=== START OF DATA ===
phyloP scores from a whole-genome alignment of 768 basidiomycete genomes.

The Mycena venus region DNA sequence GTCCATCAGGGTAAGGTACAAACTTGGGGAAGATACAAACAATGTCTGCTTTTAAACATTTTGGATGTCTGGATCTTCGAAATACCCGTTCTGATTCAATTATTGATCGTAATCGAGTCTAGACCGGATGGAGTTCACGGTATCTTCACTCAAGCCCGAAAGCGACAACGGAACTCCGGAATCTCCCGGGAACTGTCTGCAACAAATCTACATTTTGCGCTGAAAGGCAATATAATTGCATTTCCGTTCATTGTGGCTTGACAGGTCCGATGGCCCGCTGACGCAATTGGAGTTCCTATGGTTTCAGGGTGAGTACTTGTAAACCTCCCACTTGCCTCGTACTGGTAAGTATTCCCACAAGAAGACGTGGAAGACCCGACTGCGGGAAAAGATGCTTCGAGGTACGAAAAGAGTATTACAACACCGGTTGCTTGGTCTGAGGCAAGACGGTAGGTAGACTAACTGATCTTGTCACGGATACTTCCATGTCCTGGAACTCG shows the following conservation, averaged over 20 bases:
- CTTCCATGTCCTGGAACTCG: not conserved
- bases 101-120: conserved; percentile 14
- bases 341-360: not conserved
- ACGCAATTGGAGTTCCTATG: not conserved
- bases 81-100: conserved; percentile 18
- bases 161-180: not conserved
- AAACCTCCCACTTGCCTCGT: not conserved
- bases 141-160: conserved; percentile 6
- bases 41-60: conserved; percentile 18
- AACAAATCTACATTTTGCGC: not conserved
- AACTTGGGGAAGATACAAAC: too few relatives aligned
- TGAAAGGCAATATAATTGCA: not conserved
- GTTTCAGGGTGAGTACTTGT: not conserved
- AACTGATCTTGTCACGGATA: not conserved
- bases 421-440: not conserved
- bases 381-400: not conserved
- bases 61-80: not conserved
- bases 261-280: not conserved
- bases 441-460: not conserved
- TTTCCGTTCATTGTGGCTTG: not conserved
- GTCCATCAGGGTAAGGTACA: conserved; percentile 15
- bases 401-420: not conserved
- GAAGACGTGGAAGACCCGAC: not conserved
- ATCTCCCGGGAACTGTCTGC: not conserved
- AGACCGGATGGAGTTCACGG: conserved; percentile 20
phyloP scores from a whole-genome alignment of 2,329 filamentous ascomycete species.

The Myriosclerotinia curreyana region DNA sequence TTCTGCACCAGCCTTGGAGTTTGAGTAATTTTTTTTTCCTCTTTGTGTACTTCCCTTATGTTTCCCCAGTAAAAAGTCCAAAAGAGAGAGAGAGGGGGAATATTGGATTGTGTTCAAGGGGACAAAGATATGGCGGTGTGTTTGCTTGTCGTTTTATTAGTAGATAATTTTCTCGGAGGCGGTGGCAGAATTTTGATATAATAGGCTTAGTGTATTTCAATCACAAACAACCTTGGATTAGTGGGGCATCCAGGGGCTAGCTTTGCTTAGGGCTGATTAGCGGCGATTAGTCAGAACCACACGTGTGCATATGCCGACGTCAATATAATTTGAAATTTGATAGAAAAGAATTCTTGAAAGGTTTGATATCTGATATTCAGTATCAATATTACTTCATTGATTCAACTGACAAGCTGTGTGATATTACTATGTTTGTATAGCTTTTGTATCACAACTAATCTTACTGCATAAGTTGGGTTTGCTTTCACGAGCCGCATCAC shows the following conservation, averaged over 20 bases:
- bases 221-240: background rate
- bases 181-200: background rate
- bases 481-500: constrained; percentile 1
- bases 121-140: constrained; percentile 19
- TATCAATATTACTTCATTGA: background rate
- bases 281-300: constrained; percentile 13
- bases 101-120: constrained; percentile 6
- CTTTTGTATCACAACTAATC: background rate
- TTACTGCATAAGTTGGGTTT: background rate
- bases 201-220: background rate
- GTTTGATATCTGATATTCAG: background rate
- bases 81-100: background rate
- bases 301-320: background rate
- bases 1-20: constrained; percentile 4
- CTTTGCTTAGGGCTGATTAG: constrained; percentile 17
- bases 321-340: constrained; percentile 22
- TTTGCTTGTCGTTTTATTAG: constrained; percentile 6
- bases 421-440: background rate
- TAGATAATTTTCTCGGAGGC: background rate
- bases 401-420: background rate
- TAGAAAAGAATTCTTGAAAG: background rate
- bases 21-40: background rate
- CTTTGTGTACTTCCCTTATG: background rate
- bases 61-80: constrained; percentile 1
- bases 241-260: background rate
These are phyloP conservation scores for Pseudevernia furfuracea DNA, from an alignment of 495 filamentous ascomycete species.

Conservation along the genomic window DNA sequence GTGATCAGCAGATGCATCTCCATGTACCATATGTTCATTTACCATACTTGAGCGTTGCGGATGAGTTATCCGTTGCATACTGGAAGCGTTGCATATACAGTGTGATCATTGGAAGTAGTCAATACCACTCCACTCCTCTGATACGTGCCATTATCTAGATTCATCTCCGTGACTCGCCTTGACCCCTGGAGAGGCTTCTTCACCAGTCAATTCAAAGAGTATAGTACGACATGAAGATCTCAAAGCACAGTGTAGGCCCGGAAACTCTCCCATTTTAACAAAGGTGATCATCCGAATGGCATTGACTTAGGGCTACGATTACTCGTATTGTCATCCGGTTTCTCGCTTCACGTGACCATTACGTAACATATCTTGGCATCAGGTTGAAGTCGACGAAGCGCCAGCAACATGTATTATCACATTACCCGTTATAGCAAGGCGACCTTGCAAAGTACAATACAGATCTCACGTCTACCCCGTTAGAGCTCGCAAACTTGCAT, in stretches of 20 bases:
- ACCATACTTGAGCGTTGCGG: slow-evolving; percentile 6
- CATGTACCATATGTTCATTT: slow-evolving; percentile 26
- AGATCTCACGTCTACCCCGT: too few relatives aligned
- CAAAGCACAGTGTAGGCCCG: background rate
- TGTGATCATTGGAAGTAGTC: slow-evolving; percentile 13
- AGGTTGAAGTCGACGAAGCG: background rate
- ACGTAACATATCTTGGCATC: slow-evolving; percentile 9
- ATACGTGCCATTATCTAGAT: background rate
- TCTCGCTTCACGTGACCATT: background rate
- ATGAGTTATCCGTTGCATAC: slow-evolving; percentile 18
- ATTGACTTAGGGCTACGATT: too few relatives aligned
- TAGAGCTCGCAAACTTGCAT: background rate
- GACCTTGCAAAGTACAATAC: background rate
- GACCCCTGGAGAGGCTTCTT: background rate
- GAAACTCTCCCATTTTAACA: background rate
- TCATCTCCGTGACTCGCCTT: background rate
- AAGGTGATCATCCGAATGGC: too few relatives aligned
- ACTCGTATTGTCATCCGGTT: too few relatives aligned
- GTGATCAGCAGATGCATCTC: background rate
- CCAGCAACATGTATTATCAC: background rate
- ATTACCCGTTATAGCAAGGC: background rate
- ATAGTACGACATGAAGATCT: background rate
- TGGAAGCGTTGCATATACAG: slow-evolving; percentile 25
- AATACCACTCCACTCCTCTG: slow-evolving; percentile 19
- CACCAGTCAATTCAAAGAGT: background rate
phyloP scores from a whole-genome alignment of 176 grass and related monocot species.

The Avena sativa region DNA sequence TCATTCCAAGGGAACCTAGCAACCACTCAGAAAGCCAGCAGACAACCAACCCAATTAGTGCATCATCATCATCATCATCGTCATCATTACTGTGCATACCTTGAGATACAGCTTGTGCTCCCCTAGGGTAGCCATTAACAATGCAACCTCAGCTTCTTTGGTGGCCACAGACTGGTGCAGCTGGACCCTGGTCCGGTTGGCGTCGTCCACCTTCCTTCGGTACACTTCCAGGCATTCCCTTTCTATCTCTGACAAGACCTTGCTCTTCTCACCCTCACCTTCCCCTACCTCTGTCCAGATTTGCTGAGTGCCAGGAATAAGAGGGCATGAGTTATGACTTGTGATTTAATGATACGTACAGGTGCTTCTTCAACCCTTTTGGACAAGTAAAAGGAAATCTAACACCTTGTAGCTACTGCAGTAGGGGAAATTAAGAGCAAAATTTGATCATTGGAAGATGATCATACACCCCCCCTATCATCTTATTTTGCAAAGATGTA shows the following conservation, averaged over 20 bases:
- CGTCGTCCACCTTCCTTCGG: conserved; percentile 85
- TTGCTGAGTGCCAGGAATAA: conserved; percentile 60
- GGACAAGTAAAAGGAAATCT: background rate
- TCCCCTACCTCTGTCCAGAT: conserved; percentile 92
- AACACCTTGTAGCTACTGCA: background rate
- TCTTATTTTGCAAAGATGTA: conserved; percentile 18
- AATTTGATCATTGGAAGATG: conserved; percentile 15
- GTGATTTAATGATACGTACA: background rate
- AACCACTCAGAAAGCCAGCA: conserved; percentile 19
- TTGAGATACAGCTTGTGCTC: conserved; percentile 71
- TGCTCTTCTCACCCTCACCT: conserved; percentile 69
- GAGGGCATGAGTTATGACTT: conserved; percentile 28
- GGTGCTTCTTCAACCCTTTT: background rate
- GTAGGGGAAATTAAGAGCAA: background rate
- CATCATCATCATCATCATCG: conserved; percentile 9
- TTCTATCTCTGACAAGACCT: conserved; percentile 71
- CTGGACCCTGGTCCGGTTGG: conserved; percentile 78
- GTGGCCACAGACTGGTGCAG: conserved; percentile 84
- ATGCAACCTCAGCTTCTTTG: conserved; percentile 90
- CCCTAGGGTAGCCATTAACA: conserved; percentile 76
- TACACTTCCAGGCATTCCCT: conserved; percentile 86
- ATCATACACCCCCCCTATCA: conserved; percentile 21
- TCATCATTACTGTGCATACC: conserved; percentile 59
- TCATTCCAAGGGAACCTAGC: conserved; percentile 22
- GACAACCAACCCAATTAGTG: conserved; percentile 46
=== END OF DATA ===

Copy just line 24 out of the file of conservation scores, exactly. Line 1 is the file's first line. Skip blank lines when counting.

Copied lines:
- bases 401-420: not conserved